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Either immediately capture the return using a synchronous response, or set up a delegate to receive the data as it comes, as defined in the NSURLConnection class reference. Parse the NSData you receive as you see fit.
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For a simple synchronous response, listing 20.7 shows how to put these elements together.
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Listing 20.7 A simple POSTing example
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NSURL *myURL = [NSURL URLWithString:@"http://www.example.com"]; NSMutableURLRequest *myRequest = [NSMutableURLRequest requestWithURL:myURL]; [myRequest setValue:@"text/xml" forHTTPHeaderField:@"Content-type"]; [myRequest setHTTPMethod:@"POST"]; [myRequest setHTTPBody:myData]; NSURLResponse *response; NSError *error; NSData *myReturn = [NSURLConnection sendSynchronousRequest:myRequest returningResponse:&response error:&error];
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A large number of steps are required to move from the URL through to the data acquisition, just as there were when creating a URL for a simple UIWebView, but once you have them down, the process is pretty easy. The hardest part, as it turns out, is often getting the data ready to POST. This code will work fine for posting plain data to a web page. For example, you could use it with the Google Spell API found at http://www.google.com/tbproxy/spell to send XML data and then read the results with NSXMLParser. Things can get pretty tricky if you re doing more intricate work than that, such as POSTing form data.
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20.6.2 Submitting forms
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Sending form data to a web page follows the same process as any other POSTed data, and reading the results works the same way. The only tricky element is packaging up the form data so that it s ready to use. The easiest way to work with form data is to create it using an NSDictionary or NSMutableDictionary of keys and values, because that matches the underlying structure of HTML forms. When you re ready to process the data, you pass the dictionary to a method that turns it into NSData, which can be sent as an NSMutableURLRequest body. Once you ve written this method the first time, you can use it again and again. Listing 20.8 shows how to turn a dictionary of NSStrings into NSData.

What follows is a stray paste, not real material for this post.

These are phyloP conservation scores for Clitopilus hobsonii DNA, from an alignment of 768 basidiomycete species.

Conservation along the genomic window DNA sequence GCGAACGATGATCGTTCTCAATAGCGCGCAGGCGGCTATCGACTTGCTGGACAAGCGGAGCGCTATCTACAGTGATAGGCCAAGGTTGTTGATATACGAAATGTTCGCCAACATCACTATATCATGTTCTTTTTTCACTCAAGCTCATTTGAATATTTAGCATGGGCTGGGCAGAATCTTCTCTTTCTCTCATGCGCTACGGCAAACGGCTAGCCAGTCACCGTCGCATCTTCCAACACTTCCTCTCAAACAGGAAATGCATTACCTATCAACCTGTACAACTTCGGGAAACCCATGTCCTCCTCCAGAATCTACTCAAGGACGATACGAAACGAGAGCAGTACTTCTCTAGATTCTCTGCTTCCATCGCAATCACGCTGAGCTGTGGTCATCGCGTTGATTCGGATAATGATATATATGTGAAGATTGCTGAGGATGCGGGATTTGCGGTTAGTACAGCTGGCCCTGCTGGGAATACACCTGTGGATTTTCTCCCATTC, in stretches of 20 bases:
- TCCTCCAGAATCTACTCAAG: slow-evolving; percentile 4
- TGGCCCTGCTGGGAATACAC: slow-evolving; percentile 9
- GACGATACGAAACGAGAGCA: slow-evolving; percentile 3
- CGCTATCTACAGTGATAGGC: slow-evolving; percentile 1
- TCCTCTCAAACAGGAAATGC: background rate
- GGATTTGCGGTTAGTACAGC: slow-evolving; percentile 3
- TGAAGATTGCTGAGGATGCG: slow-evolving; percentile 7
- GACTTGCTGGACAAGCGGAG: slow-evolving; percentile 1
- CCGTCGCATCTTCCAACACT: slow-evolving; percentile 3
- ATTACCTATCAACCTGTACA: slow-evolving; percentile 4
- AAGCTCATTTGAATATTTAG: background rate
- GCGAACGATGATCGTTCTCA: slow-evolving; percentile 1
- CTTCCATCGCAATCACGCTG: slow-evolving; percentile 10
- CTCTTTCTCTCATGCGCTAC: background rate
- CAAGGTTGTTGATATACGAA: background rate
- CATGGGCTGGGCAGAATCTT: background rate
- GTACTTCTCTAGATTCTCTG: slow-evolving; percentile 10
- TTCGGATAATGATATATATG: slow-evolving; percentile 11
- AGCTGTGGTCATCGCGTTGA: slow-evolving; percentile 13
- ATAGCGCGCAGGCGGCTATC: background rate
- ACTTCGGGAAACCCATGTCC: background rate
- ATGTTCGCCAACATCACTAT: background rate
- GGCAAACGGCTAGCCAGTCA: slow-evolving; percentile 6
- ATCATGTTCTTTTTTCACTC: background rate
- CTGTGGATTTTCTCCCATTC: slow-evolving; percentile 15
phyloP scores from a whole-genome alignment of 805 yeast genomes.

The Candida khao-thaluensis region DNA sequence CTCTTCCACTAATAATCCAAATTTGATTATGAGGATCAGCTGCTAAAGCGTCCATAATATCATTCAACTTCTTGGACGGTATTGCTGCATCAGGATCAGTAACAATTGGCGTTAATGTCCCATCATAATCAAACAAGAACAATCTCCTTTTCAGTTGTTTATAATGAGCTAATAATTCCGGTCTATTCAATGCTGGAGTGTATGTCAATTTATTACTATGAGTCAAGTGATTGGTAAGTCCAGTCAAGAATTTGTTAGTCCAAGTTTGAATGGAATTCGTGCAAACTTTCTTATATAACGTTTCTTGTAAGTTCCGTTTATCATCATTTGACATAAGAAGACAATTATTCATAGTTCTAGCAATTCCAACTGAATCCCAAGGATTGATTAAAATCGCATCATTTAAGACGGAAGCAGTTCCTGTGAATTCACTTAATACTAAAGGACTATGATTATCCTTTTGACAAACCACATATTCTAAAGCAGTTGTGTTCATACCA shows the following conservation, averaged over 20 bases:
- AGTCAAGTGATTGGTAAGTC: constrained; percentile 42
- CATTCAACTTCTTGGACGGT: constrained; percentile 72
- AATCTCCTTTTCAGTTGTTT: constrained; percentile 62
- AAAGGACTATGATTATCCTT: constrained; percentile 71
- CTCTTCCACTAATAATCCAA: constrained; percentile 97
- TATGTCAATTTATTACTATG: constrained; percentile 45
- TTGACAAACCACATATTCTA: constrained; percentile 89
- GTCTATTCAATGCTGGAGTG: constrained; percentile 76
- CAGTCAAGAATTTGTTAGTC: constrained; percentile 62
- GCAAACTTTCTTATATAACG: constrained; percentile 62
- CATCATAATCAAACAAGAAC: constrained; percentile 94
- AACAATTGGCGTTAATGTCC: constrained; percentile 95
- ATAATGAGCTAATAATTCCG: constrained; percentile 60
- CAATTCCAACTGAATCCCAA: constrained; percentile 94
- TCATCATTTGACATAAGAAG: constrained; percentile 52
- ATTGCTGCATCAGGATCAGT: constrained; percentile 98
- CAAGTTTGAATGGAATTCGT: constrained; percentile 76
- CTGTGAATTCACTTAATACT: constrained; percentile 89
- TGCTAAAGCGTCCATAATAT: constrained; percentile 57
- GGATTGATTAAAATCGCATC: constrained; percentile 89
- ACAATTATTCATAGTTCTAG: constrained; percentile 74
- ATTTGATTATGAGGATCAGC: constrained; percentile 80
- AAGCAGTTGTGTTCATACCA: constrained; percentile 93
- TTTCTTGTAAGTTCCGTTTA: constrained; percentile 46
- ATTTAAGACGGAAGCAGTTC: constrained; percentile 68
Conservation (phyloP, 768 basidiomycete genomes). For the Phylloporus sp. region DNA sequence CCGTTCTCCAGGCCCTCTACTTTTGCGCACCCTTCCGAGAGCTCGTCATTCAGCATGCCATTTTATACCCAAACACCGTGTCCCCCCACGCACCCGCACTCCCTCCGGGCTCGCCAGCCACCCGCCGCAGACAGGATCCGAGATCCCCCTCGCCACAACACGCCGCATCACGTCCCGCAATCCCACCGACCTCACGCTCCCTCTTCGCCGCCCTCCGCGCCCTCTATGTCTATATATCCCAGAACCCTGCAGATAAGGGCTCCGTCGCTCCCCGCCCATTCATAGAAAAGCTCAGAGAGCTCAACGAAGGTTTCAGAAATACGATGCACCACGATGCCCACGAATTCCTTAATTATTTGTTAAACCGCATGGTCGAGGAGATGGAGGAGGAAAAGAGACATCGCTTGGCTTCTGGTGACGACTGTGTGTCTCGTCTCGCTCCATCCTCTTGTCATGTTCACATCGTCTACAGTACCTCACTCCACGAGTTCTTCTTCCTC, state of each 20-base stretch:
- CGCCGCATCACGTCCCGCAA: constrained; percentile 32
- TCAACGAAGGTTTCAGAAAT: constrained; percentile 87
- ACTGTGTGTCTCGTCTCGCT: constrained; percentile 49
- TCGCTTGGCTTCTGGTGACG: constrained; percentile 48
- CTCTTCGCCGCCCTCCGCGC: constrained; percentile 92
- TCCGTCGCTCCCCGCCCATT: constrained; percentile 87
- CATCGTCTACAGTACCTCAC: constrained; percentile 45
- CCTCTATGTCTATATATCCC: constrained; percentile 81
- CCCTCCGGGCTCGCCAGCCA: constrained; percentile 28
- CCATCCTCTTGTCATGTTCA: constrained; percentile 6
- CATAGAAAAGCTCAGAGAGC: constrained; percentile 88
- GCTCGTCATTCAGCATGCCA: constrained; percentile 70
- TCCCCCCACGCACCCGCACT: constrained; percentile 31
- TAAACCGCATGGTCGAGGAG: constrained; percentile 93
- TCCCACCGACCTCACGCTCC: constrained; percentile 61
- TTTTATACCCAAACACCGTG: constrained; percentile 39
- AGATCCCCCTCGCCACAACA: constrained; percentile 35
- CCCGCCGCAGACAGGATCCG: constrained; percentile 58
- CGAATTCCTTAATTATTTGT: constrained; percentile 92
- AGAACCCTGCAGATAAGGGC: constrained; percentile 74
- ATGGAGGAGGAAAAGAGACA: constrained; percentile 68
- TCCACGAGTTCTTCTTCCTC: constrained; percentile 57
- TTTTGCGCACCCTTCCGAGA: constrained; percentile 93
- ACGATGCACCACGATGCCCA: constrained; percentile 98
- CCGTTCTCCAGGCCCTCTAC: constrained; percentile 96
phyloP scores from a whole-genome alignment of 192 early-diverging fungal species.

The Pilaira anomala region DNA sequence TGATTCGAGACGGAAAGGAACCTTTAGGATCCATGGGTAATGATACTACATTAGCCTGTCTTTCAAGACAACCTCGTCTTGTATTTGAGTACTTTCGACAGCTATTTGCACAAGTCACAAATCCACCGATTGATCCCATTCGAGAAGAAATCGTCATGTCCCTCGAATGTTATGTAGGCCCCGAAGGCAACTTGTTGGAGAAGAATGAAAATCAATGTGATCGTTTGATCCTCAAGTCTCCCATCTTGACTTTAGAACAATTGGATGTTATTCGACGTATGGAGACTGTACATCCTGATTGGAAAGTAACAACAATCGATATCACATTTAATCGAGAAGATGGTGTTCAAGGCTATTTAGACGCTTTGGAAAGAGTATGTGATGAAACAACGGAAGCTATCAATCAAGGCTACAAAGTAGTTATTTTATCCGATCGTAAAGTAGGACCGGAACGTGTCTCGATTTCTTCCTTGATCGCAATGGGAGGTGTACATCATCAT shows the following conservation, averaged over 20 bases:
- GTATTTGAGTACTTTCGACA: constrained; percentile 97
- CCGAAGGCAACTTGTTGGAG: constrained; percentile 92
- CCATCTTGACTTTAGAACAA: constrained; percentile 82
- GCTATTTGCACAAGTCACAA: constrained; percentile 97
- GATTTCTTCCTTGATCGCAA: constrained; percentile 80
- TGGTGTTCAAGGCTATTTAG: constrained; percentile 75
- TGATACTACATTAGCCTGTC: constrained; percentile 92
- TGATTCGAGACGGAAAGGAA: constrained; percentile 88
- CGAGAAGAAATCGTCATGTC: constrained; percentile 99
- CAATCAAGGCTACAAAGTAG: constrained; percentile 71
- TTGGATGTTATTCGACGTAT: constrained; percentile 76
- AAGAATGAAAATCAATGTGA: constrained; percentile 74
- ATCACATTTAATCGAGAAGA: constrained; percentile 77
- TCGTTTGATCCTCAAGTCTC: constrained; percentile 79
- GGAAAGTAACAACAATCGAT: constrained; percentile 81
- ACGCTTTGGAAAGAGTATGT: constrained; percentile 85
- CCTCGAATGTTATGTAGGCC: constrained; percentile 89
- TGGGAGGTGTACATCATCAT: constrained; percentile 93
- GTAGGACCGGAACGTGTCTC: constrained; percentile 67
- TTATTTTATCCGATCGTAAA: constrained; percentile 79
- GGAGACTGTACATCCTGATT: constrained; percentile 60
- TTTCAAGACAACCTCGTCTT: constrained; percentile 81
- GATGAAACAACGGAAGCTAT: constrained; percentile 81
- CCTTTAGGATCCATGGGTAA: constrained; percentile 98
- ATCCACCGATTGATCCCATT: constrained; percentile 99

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Listing 20.8 Creating form data
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- (NSData*)createFormData:(NSDictionary*)myDictionary withBoundary:(NSString *)myBounds { NSMutableData *myReturn = [[NSMutableData alloc] initWithCapacity:10];
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The web: web views and internet protocols
NSArray *formKeys = [dict allKeys]; for (int i = 0; i < [formKeys count]; i++) { [myReturn appendData: [[NSString stringWithFormat:@"--%@\n",myBounds] dataUsingEncoding:NSASCIIStringEncoding]]; [myReturn appendData: [[NSString stringWithFormat: @"Content-Disposition: form-data; name=\"%@\"\n\n%@\n", [formKeys objectAtIndex:i], [myDictionary valueForKey:[formKeys objectAtIndex: i]]] dataUsingEncoding:NSASCIIStringEncoding]]; } [myReturn appendData: [[NSString stringWithFormat:@"--%@--\n", myBounds] dataUsingEncoding:NSASCIIStringEncoding]]; return myReturn; }
There s nothing particularly notable here. If you have a sufficiently good understanding of the HTML protocol, you can easily dump the dictionary elements into an NSData object. The middle appendData: method is the most important one, because it adds both the key (saved in an NSArray) and the value (available in the original NSDictionary) to the HTML body. Back outside the method, you can add the data to your NSMutableURLRequest just as in listing 20.7, except the content type will look a little different:
NSMutableURLRequest *myRequest = [NSMutableURLRequest requestWithURL:myURL]; NSString *myContent = [NSString stringWithFormat:@"multipart/form-data; boundary=%@",myBounds] [myRequest setValue:myContent forHTTPHeaderField:@"Content-type"]; [myRequest setHTTPMethod:@"POST"]; [myRequest setHTTPBody:myReturn];
Some other types of data processing, such as file uploads, will require somewhat different setups, and you d do well to look at HTML documentation for the specifics, but the general methods used to POST data will remain the same. With POSTing out of the way, we ve now covered all of the SDK s most important functions related to the internet. But there s one other topic that we want to touch upon before we close this chapter a variety of internet protocols that you can access through third-party libraries.
20.7 Accessing the social web
Since the advent of web 2.0, a new sort of internet presence has appeared. We call it the social web. This is an interconnected network of web servers that exchange information based on various well-known protocols. If you re building internet-driven programs, you may wish to connect up to this web so that your iPhone users can become a part of it.
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